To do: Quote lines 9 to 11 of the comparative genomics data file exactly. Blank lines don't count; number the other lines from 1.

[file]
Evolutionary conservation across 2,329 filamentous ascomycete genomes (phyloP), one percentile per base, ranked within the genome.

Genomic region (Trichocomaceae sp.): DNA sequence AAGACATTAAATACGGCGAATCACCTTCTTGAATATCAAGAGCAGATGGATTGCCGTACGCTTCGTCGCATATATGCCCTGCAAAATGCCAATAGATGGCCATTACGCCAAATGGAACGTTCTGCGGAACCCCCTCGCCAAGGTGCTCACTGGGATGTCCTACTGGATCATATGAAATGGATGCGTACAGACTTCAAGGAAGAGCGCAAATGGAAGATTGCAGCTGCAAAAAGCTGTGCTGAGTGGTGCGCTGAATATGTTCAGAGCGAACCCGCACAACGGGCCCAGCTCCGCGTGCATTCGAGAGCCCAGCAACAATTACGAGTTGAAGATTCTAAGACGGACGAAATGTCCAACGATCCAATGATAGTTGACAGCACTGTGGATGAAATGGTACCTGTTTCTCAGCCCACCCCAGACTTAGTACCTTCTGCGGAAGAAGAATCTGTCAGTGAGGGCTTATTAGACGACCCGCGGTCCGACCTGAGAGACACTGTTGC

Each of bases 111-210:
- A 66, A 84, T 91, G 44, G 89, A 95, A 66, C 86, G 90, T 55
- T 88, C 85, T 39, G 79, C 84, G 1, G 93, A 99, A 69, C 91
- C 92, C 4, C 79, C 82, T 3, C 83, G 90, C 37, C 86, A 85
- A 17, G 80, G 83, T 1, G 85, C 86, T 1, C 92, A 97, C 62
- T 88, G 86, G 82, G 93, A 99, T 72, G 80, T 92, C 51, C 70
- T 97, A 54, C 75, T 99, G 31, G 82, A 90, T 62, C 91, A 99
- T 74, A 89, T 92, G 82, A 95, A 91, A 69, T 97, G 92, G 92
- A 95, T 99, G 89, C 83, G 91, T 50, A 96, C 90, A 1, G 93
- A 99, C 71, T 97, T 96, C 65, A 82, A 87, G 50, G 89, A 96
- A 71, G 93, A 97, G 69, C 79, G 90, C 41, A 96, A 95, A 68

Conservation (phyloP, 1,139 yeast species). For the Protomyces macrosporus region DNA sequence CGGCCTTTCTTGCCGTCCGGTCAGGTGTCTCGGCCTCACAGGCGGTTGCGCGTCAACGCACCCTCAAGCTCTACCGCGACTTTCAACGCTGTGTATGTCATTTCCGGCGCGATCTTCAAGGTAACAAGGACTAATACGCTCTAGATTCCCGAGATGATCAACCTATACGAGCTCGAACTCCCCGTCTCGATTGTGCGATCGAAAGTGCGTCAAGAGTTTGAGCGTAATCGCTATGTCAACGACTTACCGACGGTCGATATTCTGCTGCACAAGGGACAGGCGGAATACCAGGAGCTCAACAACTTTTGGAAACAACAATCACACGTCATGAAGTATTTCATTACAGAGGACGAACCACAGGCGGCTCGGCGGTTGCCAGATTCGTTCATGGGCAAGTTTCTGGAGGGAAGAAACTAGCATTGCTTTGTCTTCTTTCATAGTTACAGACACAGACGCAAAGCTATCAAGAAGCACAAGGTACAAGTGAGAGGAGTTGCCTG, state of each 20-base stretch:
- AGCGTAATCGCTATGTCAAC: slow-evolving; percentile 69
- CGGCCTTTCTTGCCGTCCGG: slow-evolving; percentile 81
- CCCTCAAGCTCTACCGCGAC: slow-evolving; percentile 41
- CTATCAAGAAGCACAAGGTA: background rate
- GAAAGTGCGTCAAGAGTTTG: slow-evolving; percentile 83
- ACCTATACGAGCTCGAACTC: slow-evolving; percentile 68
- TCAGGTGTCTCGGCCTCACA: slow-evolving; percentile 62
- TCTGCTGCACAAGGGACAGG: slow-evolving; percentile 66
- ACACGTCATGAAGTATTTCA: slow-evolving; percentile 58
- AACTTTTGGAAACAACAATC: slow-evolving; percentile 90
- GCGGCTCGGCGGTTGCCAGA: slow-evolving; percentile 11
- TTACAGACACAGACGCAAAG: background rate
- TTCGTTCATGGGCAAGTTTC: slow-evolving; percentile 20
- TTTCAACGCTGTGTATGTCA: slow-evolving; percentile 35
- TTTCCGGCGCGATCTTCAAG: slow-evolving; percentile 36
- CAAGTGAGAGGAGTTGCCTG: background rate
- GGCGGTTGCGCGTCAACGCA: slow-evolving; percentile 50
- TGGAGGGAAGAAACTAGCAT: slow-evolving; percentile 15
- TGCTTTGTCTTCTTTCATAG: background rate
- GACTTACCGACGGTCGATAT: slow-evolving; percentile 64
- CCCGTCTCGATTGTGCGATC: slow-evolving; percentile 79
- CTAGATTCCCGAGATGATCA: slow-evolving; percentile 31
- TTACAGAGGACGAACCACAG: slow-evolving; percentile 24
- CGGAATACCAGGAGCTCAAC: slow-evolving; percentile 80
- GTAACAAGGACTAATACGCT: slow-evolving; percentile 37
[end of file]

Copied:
- T 97, A 54, C 75, T 99, G 31, G 82, A 90, T 62, C 91, A 99
- T 74, A 89, T 92, G 82, A 95, A 91, A 69, T 97, G 92, G 92
- A 95, T 99, G 89, C 83, G 91, T 50, A 96, C 90, A 1, G 93